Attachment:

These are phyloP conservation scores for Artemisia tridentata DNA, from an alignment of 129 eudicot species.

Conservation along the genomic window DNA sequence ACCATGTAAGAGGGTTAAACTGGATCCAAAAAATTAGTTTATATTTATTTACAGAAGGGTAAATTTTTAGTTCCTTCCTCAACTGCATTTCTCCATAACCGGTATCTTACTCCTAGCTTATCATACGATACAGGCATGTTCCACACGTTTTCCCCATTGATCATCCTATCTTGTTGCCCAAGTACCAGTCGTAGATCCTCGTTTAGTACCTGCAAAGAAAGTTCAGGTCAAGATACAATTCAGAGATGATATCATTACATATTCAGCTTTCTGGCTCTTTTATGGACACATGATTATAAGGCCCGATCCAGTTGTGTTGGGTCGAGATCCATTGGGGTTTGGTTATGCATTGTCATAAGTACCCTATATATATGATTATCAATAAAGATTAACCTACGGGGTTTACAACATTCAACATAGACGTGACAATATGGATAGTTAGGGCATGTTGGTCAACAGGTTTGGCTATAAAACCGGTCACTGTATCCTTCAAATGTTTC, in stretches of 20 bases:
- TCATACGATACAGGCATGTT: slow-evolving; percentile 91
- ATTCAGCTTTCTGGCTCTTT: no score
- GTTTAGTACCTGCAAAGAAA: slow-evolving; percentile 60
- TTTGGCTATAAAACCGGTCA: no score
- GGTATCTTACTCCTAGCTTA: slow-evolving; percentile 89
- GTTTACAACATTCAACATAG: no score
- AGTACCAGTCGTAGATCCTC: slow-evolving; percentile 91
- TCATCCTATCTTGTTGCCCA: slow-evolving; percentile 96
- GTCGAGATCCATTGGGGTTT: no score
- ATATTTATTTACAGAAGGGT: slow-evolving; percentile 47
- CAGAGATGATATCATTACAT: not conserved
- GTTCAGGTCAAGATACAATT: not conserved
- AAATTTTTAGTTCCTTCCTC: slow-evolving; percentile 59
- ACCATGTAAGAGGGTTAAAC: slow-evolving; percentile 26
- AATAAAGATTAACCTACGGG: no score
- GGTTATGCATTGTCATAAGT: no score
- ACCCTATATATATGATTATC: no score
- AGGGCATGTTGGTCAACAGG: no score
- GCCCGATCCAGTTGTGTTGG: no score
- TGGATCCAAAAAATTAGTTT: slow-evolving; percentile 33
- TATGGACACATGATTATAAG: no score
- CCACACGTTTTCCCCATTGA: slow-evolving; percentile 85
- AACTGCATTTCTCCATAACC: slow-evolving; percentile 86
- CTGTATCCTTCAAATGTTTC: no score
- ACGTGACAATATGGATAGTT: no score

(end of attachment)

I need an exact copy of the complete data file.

These are phyloP conservation scores for Artemisia tridentata DNA, from an alignment of 129 eudicot species.

Conservation along the genomic window DNA sequence ACCATGTAAGAGGGTTAAACTGGATCCAAAAAATTAGTTTATATTTATTTACAGAAGGGTAAATTTTTAGTTCCTTCCTCAACTGCATTTCTCCATAACCGGTATCTTACTCCTAGCTTATCATACGATACAGGCATGTTCCACACGTTTTCCCCATTGATCATCCTATCTTGTTGCCCAAGTACCAGTCGTAGATCCTCGTTTAGTACCTGCAAAGAAAGTTCAGGTCAAGATACAATTCAGAGATGATATCATTACATATTCAGCTTTCTGGCTCTTTTATGGACACATGATTATAAGGCCCGATCCAGTTGTGTTGGGTCGAGATCCATTGGGGTTTGGTTATGCATTGTCATAAGTACCCTATATATATGATTATCAATAAAGATTAACCTACGGGGTTTACAACATTCAACATAGACGTGACAATATGGATAGTTAGGGCATGTTGGTCAACAGGTTTGGCTATAAAACCGGTCACTGTATCCTTCAAATGTTTC, in stretches of 20 bases:
- TCATACGATACAGGCATGTT: slow-evolving; percentile 91
- ATTCAGCTTTCTGGCTCTTT: no score
- GTTTAGTACCTGCAAAGAAA: slow-evolving; percentile 60
- TTTGGCTATAAAACCGGTCA: no score
- GGTATCTTACTCCTAGCTTA: slow-evolving; percentile 89
- GTTTACAACATTCAACATAG: no score
- AGTACCAGTCGTAGATCCTC: slow-evolving; percentile 91
- TCATCCTATCTTGTTGCCCA: slow-evolving; percentile 96
- GTCGAGATCCATTGGGGTTT: no score
- ATATTTATTTACAGAAGGGT: slow-evolving; percentile 47
- CAGAGATGATATCATTACAT: not conserved
- GTTCAGGTCAAGATACAATT: not conserved
- AAATTTTTAGTTCCTTCCTC: slow-evolving; percentile 59
- ACCATGTAAGAGGGTTAAAC: slow-evolving; percentile 26
- AATAAAGATTAACCTACGGG: no score
- GGTTATGCATTGTCATAAGT: no score
- ACCCTATATATATGATTATC: no score
- AGGGCATGTTGGTCAACAGG: no score
- GCCCGATCCAGTTGTGTTGG: no score
- TGGATCCAAAAAATTAGTTT: slow-evolving; percentile 33
- TATGGACACATGATTATAAG: no score
- CCACACGTTTTCCCCATTGA: slow-evolving; percentile 85
- AACTGCATTTCTCCATAACC: slow-evolving; percentile 86
- CTGTATCCTTCAAATGTTTC: no score
- ACGTGACAATATGGATAGTT: no score